Insider Trading: Which CEOs Are Bullish?

Tracking insider trading activity is one of the ways investors can stay ahead of the curve. It is a means …

| More on:
Double exposure of a businessman and stairs - Business Success Concept

Image source: Getty Images

Tracking insider trading activity is one of the ways investors can stay ahead of the curve. It is a means of understanding management sentiment. Considerable insider buying is a sign of bullish sentiment. On the flip side, heavy insider selling is a sign that management has turned bearish. 

It is important to note however, that not all insider buying is relevant. Investors must be wary of their source of information. Typically, catch-all investment sites will include all insider activity, which includes those attached to options and warrants. 

As these are often a part of compensation, selling a stock immediately after the receipt of options is not as relevant. What investors need to pay attention to are the unattached trades made on the open market. 

Recently, I have been an advocate for investing in high-quality stocks. Dividend-paying, blue-chip companies that will help insulate your portfolio form current volatility. Recent insider trading supports this thesis and is a bullish sign for these blue-chip stocks. 

Big investments 

Railroads are known to be some of the best defensive stocks in North America. Rail is the primary means of transporting goods across the county. Although a slowdown is in effect, these won’t slow to a halt.

Canada has duopoly that includes Canadian Pacific Railway (TSX:CP)(NYSE:CP). This provides CP Rail with a significant moat and is one of Warren Buffet’s favourite types of stock. CP Rail has lost only 9.88% of its value in 2020, far outperforming the 25% loss posted by the S&P/TSX Composite Index.

Despite this strong performance, the stock provides excellent value during these times — and insiders agree. Over the past few weeks, CP President and CEO Keith Creel has been frequently adding to his position. Over 92 trades, Creel added 14,588 shares with a total purchase price of just over $3 million. 

Creel isn’t the only one. Chief Legal Officer Jeffrey Ellis and Senior Vice President Stanley Scott McDonald are also making big investments in CP Rail. Combined they invested approximately $350,000 in the company.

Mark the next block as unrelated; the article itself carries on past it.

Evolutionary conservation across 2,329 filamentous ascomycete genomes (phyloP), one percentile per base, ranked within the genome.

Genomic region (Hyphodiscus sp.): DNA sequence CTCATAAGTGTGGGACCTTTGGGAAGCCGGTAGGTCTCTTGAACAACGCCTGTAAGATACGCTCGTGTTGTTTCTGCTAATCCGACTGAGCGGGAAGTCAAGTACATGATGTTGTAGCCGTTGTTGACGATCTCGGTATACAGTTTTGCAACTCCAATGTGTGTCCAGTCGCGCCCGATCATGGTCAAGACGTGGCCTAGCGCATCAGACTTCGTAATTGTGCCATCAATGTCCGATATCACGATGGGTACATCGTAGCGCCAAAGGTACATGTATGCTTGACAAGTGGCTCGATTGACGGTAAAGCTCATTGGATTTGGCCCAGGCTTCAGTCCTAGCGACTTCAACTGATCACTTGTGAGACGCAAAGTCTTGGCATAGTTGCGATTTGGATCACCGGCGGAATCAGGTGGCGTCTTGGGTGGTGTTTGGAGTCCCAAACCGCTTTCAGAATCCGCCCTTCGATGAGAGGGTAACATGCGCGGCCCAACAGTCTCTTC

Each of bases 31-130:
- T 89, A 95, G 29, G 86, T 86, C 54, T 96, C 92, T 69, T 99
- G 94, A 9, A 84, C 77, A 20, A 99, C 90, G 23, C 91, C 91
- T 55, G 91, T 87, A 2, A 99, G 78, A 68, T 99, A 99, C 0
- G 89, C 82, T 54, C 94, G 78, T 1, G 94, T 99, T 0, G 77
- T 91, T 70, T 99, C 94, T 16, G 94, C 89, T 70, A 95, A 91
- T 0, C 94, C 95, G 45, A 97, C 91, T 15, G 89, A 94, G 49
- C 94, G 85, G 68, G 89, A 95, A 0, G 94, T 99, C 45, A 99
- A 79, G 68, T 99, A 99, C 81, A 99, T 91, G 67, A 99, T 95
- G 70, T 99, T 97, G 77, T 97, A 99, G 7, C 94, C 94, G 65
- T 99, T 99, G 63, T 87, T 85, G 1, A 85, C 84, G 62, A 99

At Canada’s second-largest railway, insider trading is indicating bullish sentiment. 

Heavy insider trading

Amid the current bear market, insurance companies are once again facing declining interest rates. One headwind for   insurers is lower rates, and investors are having flashbacks to the financial crisis of 2008. During this time, several insurers cut the dividend. 

One insurer that did not cut the dividend was Power Corporation of Canada (TSX:POW). Although it did suspend dividend growth, the company emerged from the 2008 financial crisis with its dividend intact. Investors once again appear to be discounting Power Corp’s staying power. 

Power Corp’s stock price is down 37% year to date and is trailing the S&P/TSX Composite Index in a big way. Trading at just 8.3 times earnings at writing, it hasn’t been this cheap since 2016. Similarly, the company’s 9.76% yield is near record highs. 

The good news is that insiders have been scooping up shares at a rapid pace. Over the past week, four insiders have purchased shares on the open market between the price of $18.21 and $22.47 per share. In total, insiders have bought 93,250 shares worth approximately $2 million. 

In mid-March, the company announced a 10% raise to the dividend along with fourth-quarter results in stark contrast to the significant number of companies that have recently announced a dividend cut

Foolish bottom line

Management know their companies best, which is why insider trading activity is deemed a good measure of bullish or bearish sentiment.

In the case of Canadian Pacific Rail and Power Corporation of Canada, the sentiment is clear: insiders are bullish.

This article represents the opinion of the writer, who may disagree with the “official” recommendation position of a Motley Fool premium service or advisor. We’re Motley! Questioning an investing thesis — even one of our own — helps us all think critically about investing and make decisions that help us become smarter, happier, and richer, so we sometimes publish articles that may not be in line with recommendations, rankings or other content.

Fool contributor Mat Litalien has no position in any of the stocks mentioned.

More on Dividend Stocks